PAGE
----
Call for Papers: The African Renaissance and International Cultural Heritage Law


February 21, 2024

Is the 21st century destined to be ‘the African Century’? Will Africa surprise the world? Policymakers have called for an African Renaissance. The idea of an African Renaissance conveys the belief that the continent is going through a significant historical turning point and will prevail over the problems of poverty, inequality, and violence to achieve economic, political, and cultural renewal and a more just and equitable order. First articulated by the Senegalese historian Cheikh Anta Diop (1923–1986) in the wake of World War II, and further emboldened in many forms by Pan-Africanism, the concept encourages African peoples to be proud of their rich cultural heritage, to rebuild the economy, and to set Africa as a significant player in international relations.

The African Renaissance concept guides the ambitious objectives of the African Union, including the promotion of peace, human rights, and sustainable development. In addition to recalling this notion in many policy instruments, the African Union has adopted the Charter for the African Cultural Renaissance. Its Agenda 2063, which has its roots in the African renaissance, offers a roadmap for a prosperous, politically united, and culturally vibrant Africa to actively pursue the African Renaissance in both theory and in practice.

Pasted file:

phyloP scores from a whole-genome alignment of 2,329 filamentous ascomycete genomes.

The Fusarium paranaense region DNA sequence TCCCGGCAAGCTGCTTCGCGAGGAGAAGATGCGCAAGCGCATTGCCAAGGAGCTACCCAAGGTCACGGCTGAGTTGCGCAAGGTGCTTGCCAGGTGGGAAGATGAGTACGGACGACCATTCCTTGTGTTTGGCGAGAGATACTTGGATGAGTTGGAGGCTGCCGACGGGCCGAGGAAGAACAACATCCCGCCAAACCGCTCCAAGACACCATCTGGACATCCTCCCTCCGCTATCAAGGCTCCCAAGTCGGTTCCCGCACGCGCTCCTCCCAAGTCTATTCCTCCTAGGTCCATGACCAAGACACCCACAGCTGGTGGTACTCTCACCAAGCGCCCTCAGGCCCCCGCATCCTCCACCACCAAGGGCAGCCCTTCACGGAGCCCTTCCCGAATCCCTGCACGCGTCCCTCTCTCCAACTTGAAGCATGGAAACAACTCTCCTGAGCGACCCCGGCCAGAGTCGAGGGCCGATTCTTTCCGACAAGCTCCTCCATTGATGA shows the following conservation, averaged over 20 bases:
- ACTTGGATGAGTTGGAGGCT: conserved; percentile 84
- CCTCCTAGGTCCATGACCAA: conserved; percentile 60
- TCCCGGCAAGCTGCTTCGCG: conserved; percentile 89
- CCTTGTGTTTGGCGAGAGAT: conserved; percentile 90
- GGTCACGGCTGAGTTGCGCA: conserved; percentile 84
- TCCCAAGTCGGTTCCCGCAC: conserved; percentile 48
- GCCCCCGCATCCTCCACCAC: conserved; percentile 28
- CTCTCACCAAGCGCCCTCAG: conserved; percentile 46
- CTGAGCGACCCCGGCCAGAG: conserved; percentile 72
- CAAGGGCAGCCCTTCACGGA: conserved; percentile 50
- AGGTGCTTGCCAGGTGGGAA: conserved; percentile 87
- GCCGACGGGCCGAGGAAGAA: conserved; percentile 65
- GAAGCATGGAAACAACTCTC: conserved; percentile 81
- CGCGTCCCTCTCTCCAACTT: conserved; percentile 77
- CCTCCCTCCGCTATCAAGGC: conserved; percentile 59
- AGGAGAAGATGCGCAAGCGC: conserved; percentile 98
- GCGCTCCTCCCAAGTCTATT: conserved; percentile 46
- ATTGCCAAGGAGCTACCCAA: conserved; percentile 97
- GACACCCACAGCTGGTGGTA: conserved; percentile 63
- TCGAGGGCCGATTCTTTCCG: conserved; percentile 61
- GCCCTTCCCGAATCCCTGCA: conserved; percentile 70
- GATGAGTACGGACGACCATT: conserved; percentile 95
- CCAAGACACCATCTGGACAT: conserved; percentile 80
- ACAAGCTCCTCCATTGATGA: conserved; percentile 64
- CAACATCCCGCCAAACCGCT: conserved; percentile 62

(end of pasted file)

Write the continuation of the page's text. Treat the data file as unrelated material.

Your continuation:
Africa’s rich history and culture are so diverse that they vary not only from one country to another but also within regions and countries. For the African Union, the continent should take advantage of and build on its rich diversity of cultures, religions, languages, and traditions in its quest for prosperity.3 Similarly, the United Nations Secretary-General has urged the continent to use its rich heritage as a catalyst for growth and transformation.4 One of the many tools to achieve these lofty objectives is the efficient use of the opportunities that international cultural heritage law creates at country, regional, and continental levels.